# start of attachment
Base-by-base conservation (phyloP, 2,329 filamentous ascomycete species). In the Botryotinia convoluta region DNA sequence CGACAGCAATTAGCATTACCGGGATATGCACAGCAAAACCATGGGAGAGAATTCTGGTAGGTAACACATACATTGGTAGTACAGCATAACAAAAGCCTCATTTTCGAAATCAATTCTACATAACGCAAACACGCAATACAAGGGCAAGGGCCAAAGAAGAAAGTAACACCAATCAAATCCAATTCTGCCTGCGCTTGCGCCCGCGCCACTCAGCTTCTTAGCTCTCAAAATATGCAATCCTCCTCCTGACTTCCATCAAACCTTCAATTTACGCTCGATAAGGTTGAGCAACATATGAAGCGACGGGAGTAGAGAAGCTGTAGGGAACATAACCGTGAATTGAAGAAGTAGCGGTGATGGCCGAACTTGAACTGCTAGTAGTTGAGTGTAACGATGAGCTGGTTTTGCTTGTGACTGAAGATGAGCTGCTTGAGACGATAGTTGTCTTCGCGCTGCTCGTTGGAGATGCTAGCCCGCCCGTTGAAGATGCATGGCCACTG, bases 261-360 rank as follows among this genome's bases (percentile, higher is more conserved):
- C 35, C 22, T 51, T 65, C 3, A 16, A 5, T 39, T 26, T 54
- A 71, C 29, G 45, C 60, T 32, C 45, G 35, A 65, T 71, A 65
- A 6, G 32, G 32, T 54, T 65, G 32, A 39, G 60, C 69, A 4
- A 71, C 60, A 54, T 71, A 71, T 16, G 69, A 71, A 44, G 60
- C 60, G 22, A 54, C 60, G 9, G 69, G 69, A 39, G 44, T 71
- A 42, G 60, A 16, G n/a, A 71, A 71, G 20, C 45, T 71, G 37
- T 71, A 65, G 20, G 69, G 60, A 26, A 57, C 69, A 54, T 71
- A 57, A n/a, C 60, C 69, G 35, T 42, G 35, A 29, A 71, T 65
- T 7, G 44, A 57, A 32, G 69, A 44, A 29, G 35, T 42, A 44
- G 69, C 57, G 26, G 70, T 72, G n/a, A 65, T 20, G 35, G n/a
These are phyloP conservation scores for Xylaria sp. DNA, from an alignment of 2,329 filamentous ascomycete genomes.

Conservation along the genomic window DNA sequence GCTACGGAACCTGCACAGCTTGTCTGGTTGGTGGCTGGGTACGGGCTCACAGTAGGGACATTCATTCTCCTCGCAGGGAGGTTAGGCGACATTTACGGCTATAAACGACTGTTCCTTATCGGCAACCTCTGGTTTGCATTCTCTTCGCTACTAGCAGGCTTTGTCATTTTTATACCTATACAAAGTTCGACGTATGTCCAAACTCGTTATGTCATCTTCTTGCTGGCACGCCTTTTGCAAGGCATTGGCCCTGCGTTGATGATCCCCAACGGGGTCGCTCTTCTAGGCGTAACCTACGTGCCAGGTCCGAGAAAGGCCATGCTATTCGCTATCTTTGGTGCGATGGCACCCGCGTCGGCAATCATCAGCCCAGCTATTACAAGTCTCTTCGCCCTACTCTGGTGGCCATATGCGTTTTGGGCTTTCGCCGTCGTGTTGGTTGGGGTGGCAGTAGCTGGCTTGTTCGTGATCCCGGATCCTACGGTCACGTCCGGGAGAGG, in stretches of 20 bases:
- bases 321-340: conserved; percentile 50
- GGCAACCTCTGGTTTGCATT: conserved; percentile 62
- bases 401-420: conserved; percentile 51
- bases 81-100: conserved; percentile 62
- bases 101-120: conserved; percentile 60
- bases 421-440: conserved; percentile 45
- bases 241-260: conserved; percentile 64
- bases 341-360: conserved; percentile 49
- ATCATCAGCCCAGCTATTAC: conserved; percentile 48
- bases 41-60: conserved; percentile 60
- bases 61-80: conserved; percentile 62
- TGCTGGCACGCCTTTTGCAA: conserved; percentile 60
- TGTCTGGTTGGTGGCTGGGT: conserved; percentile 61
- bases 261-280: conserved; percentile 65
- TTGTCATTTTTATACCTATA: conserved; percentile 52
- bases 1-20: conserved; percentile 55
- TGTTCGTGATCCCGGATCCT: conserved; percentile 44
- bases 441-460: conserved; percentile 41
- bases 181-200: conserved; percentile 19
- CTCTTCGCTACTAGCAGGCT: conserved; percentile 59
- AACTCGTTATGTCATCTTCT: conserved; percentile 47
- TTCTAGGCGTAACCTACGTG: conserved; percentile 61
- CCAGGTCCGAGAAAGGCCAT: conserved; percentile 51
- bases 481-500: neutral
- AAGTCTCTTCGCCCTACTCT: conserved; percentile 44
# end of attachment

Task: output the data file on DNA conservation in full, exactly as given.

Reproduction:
Base-by-base conservation (phyloP, 2,329 filamentous ascomycete species). In the Botryotinia convoluta region DNA sequence CGACAGCAATTAGCATTACCGGGATATGCACAGCAAAACCATGGGAGAGAATTCTGGTAGGTAACACATACATTGGTAGTACAGCATAACAAAAGCCTCATTTTCGAAATCAATTCTACATAACGCAAACACGCAATACAAGGGCAAGGGCCAAAGAAGAAAGTAACACCAATCAAATCCAATTCTGCCTGCGCTTGCGCCCGCGCCACTCAGCTTCTTAGCTCTCAAAATATGCAATCCTCCTCCTGACTTCCATCAAACCTTCAATTTACGCTCGATAAGGTTGAGCAACATATGAAGCGACGGGAGTAGAGAAGCTGTAGGGAACATAACCGTGAATTGAAGAAGTAGCGGTGATGGCCGAACTTGAACTGCTAGTAGTTGAGTGTAACGATGAGCTGGTTTTGCTTGTGACTGAAGATGAGCTGCTTGAGACGATAGTTGTCTTCGCGCTGCTCGTTGGAGATGCTAGCCCGCCCGTTGAAGATGCATGGCCACTG, bases 261-360 rank as follows among this genome's bases (percentile, higher is more conserved):
- C 35, C 22, T 51, T 65, C 3, A 16, A 5, T 39, T 26, T 54
- A 71, C 29, G 45, C 60, T 32, C 45, G 35, A 65, T 71, A 65
- A 6, G 32, G 32, T 54, T 65, G 32, A 39, G 60, C 69, A 4
- A 71, C 60, A 54, T 71, A 71, T 16, G 69, A 71, A 44, G 60
- C 60, G 22, A 54, C 60, G 9, G 69, G 69, A 39, G 44, T 71
- A 42, G 60, A 16, G n/a, A 71, A 71, G 20, C 45, T 71, G 37
- T 71, A 65, G 20, G 69, G 60, A 26, A 57, C 69, A 54, T 71
- A 57, A n/a, C 60, C 69, G 35, T 42, G 35, A 29, A 71, T 65
- T 7, G 44, A 57, A 32, G 69, A 44, A 29, G 35, T 42, A 44
- G 69, C 57, G 26, G 70, T 72, G n/a, A 65, T 20, G 35, G n/a
These are phyloP conservation scores for Xylaria sp. DNA, from an alignment of 2,329 filamentous ascomycete genomes.

Conservation along the genomic window DNA sequence GCTACGGAACCTGCACAGCTTGTCTGGTTGGTGGCTGGGTACGGGCTCACAGTAGGGACATTCATTCTCCTCGCAGGGAGGTTAGGCGACATTTACGGCTATAAACGACTGTTCCTTATCGGCAACCTCTGGTTTGCATTCTCTTCGCTACTAGCAGGCTTTGTCATTTTTATACCTATACAAAGTTCGACGTATGTCCAAACTCGTTATGTCATCTTCTTGCTGGCACGCCTTTTGCAAGGCATTGGCCCTGCGTTGATGATCCCCAACGGGGTCGCTCTTCTAGGCGTAACCTACGTGCCAGGTCCGAGAAAGGCCATGCTATTCGCTATCTTTGGTGCGATGGCACCCGCGTCGGCAATCATCAGCCCAGCTATTACAAGTCTCTTCGCCCTACTCTGGTGGCCATATGCGTTTTGGGCTTTCGCCGTCGTGTTGGTTGGGGTGGCAGTAGCTGGCTTGTTCGTGATCCCGGATCCTACGGTCACGTCCGGGAGAGG, in stretches of 20 bases:
- bases 321-340: conserved; percentile 50
- GGCAACCTCTGGTTTGCATT: conserved; percentile 62
- bases 401-420: conserved; percentile 51
- bases 81-100: conserved; percentile 62
- bases 101-120: conserved; percentile 60
- bases 421-440: conserved; percentile 45
- bases 241-260: conserved; percentile 64
- bases 341-360: conserved; percentile 49
- ATCATCAGCCCAGCTATTAC: conserved; percentile 48
- bases 41-60: conserved; percentile 60
- bases 61-80: conserved; percentile 62
- TGCTGGCACGCCTTTTGCAA: conserved; percentile 60
- TGTCTGGTTGGTGGCTGGGT: conserved; percentile 61
- bases 261-280: conserved; percentile 65
- TTGTCATTTTTATACCTATA: conserved; percentile 52
- bases 1-20: conserved; percentile 55
- TGTTCGTGATCCCGGATCCT: conserved; percentile 44
- bases 441-460: conserved; percentile 41
- bases 181-200: conserved; percentile 19
- CTCTTCGCTACTAGCAGGCT: conserved; percentile 59
- AACTCGTTATGTCATCTTCT: conserved; percentile 47
- TTCTAGGCGTAACCTACGTG: conserved; percentile 61
- CCAGGTCCGAGAAAGGCCAT: conserved; percentile 51
- bases 481-500: neutral
- AAGTCTCTTCGCCCTACTCT: conserved; percentile 44